Changes to finance systems

A number of new initiatives from Government this year will require changes to the way VAT and Payrolls are managed in the UK. This in turn will require changes to finance systems.
HMRC is introducing a new eFiling system for the VAT 100 form and there are plans to bring in new legislation to combat so called Carousel Fraud. For Payroll there are the new CIS rules which started on 6 April and which affect organisations employing sub-contractors on large construction projects.

VAT 100 eFiling
Currently, users have the option to fill in a paper VAT 100 form and post it to HMRC or, alternatively, to complete the form online after logging into the Government Gateway. As part of its plan to extend online services and encourage users to move away from paper submissions in all areas, HMRC is planning to introduce a new scheme which will enable users to generate their own VAT 100 file and transmit it directly to HMRC.
Almost all finance systems can generate a VAT 100 form but until recently, with the introduction of XML, it was difficult to generate a standard file which could be transmitted directly to HMRC from the financial software. HMRC hope to introduce such a system sometime in 2007 although, currently, there are still difficulties in ensuring the integrity of the data and the need to make allowances for manual adjustments which many businesses carry out before submission.
According to a report produced for the Business to Government (B2G) Team and the VAT Office, it is common for VAT registered businesses to complete their VAT returns, based on standard reports of VAT on sales and purchases, from their computer based accounting system, but other information such as Road Fuels Scale Charges, capital expenditure or credit card purchases may be drawn from other software reports or non-computerised sources and  transferred manually to the VAT return. This scenario applies across small or medium sized businesses, using less complex computer based accounting systems, to Multi National Enterprises using  Enterprise Resource Planning (ERP) systems.
There is no doubt that users will welcome the opportunity to generate and transmit a VAT return directly from the finance system to HMRC. The software developers know this and are keen to provide the facility as soon as possible, so contact your supplier for more information.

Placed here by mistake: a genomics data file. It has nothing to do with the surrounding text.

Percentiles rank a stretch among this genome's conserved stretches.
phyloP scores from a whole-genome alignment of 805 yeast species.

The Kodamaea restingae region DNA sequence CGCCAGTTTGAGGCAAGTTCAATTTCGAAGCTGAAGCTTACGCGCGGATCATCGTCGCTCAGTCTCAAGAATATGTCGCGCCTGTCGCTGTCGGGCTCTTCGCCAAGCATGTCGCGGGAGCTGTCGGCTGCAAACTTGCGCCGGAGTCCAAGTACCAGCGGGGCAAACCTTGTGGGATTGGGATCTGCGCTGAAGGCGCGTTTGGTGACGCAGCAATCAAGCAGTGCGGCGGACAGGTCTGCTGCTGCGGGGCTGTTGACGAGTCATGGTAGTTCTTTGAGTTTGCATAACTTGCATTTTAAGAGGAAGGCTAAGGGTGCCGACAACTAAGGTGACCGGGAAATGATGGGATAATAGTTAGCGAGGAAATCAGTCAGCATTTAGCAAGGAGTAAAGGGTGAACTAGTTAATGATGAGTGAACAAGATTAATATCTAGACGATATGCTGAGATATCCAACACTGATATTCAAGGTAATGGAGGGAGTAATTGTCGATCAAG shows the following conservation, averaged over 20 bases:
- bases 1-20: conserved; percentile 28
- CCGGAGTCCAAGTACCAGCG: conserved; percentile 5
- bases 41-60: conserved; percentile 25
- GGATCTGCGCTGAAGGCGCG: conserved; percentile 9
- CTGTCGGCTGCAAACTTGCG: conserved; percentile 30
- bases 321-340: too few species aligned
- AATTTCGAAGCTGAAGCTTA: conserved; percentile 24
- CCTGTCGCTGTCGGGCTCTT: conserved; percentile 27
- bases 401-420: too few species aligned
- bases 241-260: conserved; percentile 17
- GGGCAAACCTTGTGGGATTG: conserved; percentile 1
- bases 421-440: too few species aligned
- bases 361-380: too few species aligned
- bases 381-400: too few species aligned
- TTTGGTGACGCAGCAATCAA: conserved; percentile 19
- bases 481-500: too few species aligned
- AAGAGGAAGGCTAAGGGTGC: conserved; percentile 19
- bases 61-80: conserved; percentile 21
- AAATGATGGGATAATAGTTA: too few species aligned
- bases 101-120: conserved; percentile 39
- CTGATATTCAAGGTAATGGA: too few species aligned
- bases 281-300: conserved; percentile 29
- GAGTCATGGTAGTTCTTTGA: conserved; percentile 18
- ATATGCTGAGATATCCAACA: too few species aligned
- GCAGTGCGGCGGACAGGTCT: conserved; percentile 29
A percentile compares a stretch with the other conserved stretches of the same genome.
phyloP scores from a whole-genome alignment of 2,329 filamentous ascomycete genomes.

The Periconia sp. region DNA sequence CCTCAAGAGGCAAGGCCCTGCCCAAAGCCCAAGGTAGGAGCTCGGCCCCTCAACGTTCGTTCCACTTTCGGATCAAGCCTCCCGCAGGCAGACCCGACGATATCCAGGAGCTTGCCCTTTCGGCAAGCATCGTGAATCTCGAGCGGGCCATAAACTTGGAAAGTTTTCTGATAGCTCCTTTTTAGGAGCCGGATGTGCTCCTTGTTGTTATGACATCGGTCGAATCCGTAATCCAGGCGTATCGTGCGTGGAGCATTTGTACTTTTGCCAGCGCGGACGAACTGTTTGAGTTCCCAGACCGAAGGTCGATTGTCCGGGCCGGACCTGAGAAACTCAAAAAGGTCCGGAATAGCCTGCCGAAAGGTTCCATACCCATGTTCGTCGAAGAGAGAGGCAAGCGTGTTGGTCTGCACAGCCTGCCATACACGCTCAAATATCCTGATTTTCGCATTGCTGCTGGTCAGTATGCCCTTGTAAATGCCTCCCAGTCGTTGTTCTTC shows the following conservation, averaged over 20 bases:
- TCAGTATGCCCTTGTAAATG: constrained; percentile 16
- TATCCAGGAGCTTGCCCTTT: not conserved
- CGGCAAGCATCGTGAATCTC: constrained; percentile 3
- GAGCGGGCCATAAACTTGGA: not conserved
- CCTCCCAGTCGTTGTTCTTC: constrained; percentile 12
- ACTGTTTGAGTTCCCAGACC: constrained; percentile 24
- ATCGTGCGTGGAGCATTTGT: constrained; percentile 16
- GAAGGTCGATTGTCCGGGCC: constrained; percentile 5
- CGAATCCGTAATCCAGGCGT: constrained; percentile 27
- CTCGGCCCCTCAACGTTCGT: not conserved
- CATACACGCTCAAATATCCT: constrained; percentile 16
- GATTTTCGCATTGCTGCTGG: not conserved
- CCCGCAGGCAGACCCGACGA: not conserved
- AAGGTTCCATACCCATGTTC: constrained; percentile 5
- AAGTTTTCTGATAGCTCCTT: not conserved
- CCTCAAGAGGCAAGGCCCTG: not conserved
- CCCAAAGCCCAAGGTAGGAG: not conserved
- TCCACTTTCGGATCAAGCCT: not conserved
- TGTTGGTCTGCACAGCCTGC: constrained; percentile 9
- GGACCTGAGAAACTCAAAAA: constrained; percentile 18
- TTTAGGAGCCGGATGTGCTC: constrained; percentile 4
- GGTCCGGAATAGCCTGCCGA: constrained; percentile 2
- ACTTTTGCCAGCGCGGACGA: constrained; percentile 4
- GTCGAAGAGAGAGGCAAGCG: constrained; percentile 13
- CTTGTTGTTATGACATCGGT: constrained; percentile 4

Reverse Charge VAT
‘Carousel’ Fraud or, more correctly, Missing Trader Inter-community Fund Fraud (MTIC) is said to have been costing the Government around £22 billion a year. HMRC has vowed to bring in new legislation to counter Carousel Fraud and has put forward proposals that are awaiting ratification by the European Council of Ministers. France and Germany recently vetoed the UK proposal but political pressure is continuing.
Carousel Fraud, takes place when a company registers for VAT and brings quantities of small, high value goods into the UK from another EU country, free of VAT. They then charge VAT when they sell on the goods to the supply chain, but instead of handing over the tax to HMRC they simply keep it and go bankrupt or disappear.
The losses are even greater if the goods are then re-exported, allowing the final trader to reclaim VAT that has been paid. Often only the parties at the ends of the chain are the actual fraudsters, using innocent intermediate dealers and wholesalers to cover their tracks.  The fraudsters are well organised and the same goods go round and round in an elaborate circle through several countries - hence the name ‘carousel’ - and the VAT losses continue to increase.
The new rules planned by HMRC will mean that VAT will not be charged on certain specified imported goods until they are sold to the end user through a retailer. Importers will be required to record transactions of the listed products through a scheme known as Reverse Charge VAT supplemented by a Reverse Charge Sales List report.

How it works